Bypassing HIV’s ‘decoy zone’

IAVI and Algonomics to collaborate on HIV protein design project

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GHENT, Belgium—In an effort to develop a third generation of AIDS vaccines, Algonomics has been selected to partner with the International AIDS Vaccine Initiative (IAVI) to modify an HIV protein in order to improve immune responses elicited by vaccine candidates that include the protein as an insert. Algonomics was chosen, says company CEO Phillipe Stas, because it has technology that will be useful in AIDS vaccine development by "scrapping off" parts of the Gag protein that have prohibited it from being protective as an AIDS vaccine.

In its natural state, the HIV Gag protein has not generated immune responses that are sufficient to keep HIV in check in the body. By modifying the protein in a rational way using its patented Epibase screening tool, Algonomics hopes to provoke the immune system to develop stronger and more effective responses.

The Epibase tool is currently widely applied for the immunogenicity screening and optimization of biotherapeutics, such as therapeutic antibodies, biosimilars and vaccines, Mr. Stas notes. The computer-based platform focuses on T-cell epitope identification and estimates to what extent a given therapeutic protein may lead to an immune response in patients. The uniqueness of Epibase resides in its capability to identify the T-cell epitopes specific for HLA types covering most of the human population, including Caucasian, Asian, African and Hispanic, extending to the majority of HLA sub-types for which little or no experimental data is available.

All therapeutic proteins show some level of immunogenicity, a side effect where the patient recognizes the drug as a foreign substance. This causes the patient's immune system to mount a defense against the therapeutic drug, resulting in significant reduction of efficacy and a rapid clearance of the drug from the circulation. The process is driven by the presence of T-cell epitopes in the protein—fragments binding to HLA receptors and inducing a T-cell response.

Explaining how and why her organization chose to collaborate with Algonomics, IAVI's director of new alliances Dr. Hansi Dean says, "We apply several different criteria. Technology must be very innovative and address a question of critical importance. Beginning in the pre-proof-of-concept stage where there is higher risk, a program must demonstrate results in 12 to 18 months." IAVI's boasts an extensive research and development infrastructure, which includes a network of labs worldwide, three consortia comprised of leading AIDS researchers and a network of state-of-the-art clinical research centers and supporting programs. Dr. Dean notes that her organization's day-to-day role depends on the specific project but that it frequently provides scientific input and expertise to partners who are new to HIV research.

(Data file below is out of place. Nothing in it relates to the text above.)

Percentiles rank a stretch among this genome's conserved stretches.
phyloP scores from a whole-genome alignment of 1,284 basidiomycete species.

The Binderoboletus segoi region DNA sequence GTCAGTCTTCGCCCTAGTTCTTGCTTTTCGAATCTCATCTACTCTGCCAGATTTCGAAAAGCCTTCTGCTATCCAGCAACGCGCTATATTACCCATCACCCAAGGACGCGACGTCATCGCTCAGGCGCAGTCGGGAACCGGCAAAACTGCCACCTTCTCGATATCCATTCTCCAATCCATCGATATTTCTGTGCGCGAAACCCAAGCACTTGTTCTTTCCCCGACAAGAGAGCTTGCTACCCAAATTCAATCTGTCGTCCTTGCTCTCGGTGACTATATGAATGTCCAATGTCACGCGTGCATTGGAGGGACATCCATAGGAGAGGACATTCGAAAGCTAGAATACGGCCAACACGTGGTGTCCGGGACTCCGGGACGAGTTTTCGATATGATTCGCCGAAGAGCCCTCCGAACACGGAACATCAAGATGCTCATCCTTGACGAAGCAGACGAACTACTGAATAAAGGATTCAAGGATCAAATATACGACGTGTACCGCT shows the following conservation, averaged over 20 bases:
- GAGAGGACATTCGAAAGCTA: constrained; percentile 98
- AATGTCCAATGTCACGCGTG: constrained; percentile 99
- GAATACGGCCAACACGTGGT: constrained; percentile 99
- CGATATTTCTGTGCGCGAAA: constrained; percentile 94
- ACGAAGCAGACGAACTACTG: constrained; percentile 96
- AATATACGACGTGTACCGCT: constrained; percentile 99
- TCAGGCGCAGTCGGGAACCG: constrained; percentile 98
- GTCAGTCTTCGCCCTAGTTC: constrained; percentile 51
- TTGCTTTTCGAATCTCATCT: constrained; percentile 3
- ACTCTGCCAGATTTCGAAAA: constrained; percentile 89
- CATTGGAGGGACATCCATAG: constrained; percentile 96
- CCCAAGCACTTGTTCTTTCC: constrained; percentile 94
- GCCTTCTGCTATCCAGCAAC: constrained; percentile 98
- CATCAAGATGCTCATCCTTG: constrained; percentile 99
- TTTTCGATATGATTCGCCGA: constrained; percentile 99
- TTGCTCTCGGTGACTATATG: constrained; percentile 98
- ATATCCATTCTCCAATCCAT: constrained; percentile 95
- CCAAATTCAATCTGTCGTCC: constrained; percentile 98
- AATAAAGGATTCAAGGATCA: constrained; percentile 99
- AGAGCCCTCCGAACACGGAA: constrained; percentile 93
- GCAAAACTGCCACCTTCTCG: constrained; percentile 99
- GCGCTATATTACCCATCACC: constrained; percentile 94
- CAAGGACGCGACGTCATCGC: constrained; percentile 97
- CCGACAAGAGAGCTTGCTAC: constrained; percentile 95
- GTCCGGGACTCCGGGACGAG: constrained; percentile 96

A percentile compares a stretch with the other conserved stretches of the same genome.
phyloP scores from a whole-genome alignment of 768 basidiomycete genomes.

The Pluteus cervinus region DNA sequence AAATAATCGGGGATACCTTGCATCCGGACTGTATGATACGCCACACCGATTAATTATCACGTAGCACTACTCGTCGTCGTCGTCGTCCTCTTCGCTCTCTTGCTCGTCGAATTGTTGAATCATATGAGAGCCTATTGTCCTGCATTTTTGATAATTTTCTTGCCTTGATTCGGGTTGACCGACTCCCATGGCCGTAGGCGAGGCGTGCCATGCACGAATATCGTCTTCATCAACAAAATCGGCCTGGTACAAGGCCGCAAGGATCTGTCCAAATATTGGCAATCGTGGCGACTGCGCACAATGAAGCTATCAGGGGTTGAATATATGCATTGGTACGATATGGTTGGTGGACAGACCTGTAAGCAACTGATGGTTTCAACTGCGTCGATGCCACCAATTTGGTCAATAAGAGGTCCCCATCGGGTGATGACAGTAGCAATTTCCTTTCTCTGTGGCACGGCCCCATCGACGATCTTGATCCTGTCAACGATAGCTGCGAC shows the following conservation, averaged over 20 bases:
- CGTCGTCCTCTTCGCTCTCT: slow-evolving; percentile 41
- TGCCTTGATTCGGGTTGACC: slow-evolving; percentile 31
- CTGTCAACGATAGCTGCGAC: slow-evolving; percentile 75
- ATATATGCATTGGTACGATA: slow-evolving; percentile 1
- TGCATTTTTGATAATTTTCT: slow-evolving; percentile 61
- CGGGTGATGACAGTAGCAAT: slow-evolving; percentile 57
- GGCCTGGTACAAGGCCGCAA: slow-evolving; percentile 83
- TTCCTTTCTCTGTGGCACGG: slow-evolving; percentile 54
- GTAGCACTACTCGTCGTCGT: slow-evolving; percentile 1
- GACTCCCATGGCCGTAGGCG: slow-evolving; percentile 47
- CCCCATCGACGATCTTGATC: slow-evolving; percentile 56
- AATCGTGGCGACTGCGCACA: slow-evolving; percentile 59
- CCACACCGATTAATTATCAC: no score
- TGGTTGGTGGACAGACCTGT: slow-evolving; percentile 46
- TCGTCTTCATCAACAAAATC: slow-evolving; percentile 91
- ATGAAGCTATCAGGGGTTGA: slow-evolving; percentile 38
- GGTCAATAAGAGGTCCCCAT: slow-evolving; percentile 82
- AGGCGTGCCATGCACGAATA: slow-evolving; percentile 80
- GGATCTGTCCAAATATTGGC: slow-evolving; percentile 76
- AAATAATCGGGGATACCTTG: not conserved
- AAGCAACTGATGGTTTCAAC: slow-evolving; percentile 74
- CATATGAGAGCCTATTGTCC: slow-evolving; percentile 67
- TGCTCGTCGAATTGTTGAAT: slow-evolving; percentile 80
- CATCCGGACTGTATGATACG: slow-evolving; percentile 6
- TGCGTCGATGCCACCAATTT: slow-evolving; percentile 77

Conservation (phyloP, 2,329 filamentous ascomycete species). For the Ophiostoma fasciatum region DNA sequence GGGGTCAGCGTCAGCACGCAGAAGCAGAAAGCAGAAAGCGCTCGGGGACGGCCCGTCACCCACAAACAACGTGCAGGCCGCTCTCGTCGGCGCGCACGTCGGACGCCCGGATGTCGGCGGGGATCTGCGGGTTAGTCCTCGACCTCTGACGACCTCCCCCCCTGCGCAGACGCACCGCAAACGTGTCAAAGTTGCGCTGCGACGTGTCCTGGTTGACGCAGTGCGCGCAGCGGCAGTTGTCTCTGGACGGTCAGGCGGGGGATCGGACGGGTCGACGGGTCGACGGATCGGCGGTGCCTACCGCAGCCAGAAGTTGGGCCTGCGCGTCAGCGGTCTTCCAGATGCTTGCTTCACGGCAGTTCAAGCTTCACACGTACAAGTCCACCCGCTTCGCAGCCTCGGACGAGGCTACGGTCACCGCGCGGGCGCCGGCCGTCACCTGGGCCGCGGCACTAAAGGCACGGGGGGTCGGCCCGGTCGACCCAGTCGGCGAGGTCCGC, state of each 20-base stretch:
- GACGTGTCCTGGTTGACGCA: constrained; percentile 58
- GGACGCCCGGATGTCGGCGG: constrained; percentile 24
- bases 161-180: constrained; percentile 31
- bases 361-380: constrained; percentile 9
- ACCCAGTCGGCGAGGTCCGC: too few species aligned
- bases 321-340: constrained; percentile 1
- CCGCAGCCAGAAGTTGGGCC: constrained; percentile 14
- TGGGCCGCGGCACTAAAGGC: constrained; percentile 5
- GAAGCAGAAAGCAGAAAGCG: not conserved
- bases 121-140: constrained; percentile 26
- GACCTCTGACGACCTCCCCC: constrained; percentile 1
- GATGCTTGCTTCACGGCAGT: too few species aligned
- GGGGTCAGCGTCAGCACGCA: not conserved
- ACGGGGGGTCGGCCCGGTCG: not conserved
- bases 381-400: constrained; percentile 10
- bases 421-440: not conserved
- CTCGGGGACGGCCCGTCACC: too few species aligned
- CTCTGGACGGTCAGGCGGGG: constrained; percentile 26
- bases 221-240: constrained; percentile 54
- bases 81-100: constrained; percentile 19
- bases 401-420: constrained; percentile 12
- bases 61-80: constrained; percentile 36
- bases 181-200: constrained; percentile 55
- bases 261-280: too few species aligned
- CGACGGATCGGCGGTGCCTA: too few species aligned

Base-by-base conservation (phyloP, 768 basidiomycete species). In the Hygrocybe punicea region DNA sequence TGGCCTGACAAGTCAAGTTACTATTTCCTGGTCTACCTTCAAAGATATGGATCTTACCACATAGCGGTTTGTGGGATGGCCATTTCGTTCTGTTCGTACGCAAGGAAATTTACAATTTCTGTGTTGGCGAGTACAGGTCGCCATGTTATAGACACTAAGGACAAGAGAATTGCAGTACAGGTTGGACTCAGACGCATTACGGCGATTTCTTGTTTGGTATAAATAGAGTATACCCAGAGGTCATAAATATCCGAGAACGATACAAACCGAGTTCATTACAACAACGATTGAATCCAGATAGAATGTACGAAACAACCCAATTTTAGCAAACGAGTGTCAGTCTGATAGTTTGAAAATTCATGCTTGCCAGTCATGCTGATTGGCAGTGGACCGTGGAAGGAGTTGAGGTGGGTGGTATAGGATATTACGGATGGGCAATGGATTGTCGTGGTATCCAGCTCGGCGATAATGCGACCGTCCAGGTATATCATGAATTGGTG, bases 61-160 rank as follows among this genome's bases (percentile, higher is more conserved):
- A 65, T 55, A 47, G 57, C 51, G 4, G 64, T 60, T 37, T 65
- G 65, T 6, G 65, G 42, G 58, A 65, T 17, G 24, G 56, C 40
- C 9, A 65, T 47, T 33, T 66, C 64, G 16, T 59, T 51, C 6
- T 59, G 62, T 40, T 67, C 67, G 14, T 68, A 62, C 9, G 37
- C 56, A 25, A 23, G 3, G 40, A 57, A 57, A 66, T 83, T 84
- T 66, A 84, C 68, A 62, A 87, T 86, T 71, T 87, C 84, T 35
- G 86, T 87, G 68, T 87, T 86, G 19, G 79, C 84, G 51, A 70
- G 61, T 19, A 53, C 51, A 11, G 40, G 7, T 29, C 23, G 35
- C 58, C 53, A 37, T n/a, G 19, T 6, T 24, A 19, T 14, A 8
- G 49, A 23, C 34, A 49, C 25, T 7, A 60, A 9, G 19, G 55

"Emerging data based on the natural response of long-term non-progressors suggests that they have cellular immune responses targeted toward the conserved region of the protein that generates T-cell responses," Dr. Dean observes. Conversely, when a vaccine is injected that targets the variable region of the virus it fails to be knocked out. "Our goal is bypass the 'decoy zone' of the virus," Stas states.

A vaccine that protects against HIV infection will most likely need to stimulate both arms of the immune system, generating both neutralizing antibodies and cellular immune response. To date, no vaccine candidate to date has been able to generate an effective and robust T-cell response that reduces viral load or protects against HIV infection. The redesign of the HIV gag protein is expected to result in a broader immune response against the protein.

If this project succeeds, additional HIV proteins used in HIV vaccine candidates will be considered for modification to further optimize immune responses.

The project is being funded through IAVI's Innovation Fund, targeted primarily to small- and medium-sized biotechnology companies. The fund finances nascent technologies that could help solve some of the main technical and scientific hurdles facing AIDS vaccine science and ultimately lead to the development of novel candidates. The fund has an initial three-year commitment of $10 million, half of which will be financed by a $5 million grant to IAVI from the Bill & Melinda Gates Foundation.

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